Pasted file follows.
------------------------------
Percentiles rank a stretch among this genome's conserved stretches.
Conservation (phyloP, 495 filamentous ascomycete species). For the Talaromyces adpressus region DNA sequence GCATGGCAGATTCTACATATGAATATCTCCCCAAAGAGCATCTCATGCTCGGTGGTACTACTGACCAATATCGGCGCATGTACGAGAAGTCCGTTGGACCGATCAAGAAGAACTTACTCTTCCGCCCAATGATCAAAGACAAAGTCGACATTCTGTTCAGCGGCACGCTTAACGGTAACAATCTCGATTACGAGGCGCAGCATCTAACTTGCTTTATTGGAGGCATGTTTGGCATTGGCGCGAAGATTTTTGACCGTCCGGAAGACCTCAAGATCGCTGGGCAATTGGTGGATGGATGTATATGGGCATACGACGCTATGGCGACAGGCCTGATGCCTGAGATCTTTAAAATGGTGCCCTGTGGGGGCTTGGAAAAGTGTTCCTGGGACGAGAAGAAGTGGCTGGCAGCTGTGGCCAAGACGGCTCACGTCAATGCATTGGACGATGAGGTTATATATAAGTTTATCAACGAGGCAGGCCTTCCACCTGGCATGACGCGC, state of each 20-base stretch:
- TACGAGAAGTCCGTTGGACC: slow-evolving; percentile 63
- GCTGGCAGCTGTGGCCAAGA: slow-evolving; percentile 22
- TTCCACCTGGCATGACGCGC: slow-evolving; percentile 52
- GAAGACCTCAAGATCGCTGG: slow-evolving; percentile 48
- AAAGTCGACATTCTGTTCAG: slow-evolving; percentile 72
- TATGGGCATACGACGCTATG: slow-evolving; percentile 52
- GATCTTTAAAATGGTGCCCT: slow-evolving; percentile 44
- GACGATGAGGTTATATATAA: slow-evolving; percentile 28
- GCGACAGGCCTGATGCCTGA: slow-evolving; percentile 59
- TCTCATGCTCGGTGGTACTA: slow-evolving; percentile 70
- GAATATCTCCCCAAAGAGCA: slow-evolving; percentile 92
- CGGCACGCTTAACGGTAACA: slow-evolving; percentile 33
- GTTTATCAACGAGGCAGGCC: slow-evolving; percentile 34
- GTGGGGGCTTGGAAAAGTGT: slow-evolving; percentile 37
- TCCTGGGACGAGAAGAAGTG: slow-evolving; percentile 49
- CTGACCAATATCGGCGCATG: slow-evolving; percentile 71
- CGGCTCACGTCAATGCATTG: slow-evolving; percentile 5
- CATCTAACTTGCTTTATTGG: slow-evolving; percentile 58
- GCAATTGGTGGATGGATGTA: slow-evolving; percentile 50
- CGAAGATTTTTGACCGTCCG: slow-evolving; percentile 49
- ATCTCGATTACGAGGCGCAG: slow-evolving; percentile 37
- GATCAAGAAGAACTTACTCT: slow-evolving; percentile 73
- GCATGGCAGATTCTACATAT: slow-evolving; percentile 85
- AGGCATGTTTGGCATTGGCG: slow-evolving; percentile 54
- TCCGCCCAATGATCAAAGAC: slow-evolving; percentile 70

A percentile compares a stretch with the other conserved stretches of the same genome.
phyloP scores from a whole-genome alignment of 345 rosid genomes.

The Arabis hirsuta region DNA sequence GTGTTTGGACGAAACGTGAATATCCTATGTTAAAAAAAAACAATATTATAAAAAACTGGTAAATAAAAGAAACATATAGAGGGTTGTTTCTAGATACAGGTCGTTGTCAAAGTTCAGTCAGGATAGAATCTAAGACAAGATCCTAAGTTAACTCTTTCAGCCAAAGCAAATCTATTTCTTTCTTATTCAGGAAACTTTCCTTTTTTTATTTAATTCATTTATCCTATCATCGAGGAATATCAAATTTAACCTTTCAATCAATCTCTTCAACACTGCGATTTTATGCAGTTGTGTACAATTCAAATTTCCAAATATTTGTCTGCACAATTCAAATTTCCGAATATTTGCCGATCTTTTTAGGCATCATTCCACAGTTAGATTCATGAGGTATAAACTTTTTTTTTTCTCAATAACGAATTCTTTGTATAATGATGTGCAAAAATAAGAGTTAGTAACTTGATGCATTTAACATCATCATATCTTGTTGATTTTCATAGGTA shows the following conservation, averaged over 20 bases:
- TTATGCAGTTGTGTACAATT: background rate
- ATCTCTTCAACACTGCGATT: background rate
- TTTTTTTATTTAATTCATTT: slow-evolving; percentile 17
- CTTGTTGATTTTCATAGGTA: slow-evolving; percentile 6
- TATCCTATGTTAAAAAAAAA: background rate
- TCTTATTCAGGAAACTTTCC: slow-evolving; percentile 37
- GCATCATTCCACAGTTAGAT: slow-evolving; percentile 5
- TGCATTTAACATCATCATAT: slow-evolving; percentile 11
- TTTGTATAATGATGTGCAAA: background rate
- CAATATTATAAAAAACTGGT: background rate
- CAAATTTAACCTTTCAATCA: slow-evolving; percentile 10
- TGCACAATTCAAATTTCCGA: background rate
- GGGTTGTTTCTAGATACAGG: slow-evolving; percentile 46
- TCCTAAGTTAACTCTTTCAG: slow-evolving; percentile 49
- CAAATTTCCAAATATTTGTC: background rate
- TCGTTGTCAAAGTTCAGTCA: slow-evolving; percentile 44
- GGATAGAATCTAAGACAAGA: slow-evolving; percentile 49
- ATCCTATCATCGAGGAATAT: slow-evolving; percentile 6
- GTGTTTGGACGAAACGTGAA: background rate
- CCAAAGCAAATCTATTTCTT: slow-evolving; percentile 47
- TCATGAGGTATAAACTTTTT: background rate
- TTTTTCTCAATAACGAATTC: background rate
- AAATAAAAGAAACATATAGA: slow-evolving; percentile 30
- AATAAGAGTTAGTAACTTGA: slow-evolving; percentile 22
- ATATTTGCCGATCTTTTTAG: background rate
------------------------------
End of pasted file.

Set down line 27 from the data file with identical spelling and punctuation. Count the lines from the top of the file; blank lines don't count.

- TCCGCCCAATGATCAAAGAC: slow-evolving; percentile 70